Photovoltaics do nothing to address the economics or logistics of industrial processes, rare earth mineral mining, or the rent seeking/fiat finance paradigm that determines the political economics as well as energy access and nuclear weapons proliferation fears driving the foreign policy of every nation on earth.. Photovoltaics cannot be used to burn nuclear weapons and waste stockpiles, or change the rationale motivating any seeking to manufacture them.
            Hydrocarbons are always going to have a place in the world, for reasons other than electicity generation and transportation. Humans like plastics, they like metal alloys, they like petrochemicals, and they like building things. It is better for everyone, including oil producing nations and companies, that we separate the utility hydrocarbons have in those applications from energy supply and transportation.
            Every nation on earth has thorium in the ground. Thorium fission has an energy density 1,000,000 greater than that of hydrocarbon combustion. Molten Salt Reactors are the engine that we can all agree to run our societies on that isn’t a bomb, and that doesn’t need to be acquired or fought over with bombs. They burn 99% of their fuel in the thermal range, and that means fission at atmospheric pressure, meaning no pressure vessels, meaning they will be inexpensive to build, and can be mass-produced. They require no water access for their operation. No need to build them near oceans, or rivers, or lakes. They can be buried. The safety of their operation and shutdown in the event of any emergency has zero dependence upon operator competence or computerized control systems.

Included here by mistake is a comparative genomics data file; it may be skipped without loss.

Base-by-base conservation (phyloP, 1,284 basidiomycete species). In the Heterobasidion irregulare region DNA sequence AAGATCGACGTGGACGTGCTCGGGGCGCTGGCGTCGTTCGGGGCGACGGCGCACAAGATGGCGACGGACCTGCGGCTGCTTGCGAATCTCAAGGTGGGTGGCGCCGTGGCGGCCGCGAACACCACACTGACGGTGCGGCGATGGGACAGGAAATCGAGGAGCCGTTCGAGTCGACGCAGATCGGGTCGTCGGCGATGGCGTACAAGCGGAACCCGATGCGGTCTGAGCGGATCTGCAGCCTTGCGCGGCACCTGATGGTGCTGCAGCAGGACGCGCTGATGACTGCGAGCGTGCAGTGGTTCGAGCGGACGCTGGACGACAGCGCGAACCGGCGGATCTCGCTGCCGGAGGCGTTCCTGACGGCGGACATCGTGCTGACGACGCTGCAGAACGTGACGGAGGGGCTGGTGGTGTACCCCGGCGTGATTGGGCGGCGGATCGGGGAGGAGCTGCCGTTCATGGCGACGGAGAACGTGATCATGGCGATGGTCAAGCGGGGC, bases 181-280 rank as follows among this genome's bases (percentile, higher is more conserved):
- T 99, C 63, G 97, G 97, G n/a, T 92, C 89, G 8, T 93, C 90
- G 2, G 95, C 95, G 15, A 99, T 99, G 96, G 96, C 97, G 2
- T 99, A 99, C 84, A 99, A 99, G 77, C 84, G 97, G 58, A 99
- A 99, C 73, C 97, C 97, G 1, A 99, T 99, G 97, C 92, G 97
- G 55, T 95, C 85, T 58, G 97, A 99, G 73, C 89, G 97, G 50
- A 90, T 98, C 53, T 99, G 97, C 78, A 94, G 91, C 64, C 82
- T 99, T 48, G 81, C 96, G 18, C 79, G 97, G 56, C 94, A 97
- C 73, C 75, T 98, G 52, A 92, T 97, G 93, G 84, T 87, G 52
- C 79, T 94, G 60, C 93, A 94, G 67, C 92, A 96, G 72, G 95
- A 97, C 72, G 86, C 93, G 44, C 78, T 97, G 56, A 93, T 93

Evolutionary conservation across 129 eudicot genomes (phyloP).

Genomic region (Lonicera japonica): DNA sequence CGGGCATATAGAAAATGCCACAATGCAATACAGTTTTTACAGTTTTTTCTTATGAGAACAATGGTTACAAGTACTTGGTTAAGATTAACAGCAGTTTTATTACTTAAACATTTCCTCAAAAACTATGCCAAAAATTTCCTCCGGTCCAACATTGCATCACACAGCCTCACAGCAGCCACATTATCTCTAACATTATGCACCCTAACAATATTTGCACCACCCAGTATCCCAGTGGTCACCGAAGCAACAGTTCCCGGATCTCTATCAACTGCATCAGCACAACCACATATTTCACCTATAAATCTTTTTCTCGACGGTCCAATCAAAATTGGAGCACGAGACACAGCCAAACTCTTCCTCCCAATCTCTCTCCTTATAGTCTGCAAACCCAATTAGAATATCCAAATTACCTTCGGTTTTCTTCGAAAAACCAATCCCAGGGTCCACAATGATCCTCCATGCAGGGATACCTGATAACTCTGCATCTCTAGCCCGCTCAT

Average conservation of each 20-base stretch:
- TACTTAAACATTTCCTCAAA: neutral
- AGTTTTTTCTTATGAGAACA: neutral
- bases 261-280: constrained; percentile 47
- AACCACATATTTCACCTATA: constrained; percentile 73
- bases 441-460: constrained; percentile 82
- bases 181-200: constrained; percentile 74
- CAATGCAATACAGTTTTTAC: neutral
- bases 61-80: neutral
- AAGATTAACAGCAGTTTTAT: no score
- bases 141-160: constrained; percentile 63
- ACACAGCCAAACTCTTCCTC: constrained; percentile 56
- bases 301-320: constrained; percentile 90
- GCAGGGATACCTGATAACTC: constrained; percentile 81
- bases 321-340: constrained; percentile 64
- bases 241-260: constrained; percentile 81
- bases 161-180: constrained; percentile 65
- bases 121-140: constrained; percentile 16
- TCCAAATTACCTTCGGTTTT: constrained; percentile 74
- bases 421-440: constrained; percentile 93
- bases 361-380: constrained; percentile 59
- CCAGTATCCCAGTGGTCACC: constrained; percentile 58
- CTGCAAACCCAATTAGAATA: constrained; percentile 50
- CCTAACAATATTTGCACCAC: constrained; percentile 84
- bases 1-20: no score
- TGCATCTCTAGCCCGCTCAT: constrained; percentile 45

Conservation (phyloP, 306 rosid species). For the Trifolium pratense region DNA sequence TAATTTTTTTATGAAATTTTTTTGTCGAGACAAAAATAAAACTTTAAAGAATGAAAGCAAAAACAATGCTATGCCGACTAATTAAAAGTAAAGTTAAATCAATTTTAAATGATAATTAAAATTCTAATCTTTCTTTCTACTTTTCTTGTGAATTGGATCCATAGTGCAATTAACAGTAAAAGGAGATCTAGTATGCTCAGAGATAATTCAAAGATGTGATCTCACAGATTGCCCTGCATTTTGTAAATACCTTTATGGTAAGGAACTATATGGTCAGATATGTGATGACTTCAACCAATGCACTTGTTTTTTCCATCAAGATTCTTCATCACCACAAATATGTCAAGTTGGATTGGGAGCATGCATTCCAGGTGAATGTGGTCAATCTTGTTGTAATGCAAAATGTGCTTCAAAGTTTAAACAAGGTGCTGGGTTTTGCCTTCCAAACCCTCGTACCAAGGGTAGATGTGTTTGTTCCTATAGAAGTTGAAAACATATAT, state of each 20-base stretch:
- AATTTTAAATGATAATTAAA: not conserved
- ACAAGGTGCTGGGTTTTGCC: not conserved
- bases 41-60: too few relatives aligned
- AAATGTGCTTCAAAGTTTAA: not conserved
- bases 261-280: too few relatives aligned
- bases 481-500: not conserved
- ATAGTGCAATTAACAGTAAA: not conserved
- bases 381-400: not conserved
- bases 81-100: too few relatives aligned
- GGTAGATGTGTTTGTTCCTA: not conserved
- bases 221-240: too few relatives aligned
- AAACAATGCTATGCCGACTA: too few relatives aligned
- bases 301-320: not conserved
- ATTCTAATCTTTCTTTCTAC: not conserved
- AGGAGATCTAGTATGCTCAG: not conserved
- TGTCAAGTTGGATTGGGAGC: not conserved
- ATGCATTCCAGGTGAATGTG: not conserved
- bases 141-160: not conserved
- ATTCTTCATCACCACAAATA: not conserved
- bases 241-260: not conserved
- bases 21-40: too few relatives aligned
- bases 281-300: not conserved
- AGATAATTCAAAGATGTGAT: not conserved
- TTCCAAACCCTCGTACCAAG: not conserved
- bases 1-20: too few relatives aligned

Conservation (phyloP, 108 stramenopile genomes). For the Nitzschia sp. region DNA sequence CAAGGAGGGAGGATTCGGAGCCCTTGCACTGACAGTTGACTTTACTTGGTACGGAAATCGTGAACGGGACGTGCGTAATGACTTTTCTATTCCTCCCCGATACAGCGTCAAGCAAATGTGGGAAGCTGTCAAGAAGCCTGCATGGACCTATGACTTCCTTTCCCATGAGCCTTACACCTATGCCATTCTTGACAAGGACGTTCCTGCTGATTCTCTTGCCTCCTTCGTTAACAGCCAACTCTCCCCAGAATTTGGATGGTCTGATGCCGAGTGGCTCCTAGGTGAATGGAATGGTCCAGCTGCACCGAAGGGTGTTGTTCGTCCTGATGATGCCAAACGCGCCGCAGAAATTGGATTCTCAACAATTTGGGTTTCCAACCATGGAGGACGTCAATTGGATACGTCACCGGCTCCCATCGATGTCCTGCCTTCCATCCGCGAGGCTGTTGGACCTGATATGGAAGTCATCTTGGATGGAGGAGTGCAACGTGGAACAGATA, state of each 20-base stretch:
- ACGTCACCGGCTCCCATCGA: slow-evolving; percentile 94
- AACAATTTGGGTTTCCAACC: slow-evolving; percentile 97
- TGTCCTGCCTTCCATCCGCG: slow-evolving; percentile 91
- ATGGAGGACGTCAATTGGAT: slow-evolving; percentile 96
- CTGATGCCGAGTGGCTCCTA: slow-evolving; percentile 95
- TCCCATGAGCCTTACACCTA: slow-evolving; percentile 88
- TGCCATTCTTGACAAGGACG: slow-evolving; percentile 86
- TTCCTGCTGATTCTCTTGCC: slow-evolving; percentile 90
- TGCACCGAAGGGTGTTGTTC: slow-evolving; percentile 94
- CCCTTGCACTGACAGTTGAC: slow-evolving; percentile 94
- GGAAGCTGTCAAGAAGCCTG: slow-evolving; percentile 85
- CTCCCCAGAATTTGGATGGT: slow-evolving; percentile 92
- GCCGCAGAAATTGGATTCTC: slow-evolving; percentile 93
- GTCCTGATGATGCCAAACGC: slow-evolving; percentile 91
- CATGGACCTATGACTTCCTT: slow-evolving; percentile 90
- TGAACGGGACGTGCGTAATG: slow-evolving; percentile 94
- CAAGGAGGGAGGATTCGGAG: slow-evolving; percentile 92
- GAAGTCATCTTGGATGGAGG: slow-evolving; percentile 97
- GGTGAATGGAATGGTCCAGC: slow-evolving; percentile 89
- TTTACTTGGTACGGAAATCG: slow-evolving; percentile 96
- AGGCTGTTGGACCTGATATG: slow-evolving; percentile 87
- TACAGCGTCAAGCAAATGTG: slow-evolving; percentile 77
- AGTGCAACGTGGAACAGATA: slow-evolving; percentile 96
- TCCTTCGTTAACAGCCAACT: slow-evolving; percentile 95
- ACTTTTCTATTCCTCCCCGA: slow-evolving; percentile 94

Addressing all of these real world problems is how true decentralization of the utilites and politics driving human life on this world can actually be accomplished. Photovoltaics cannot do this.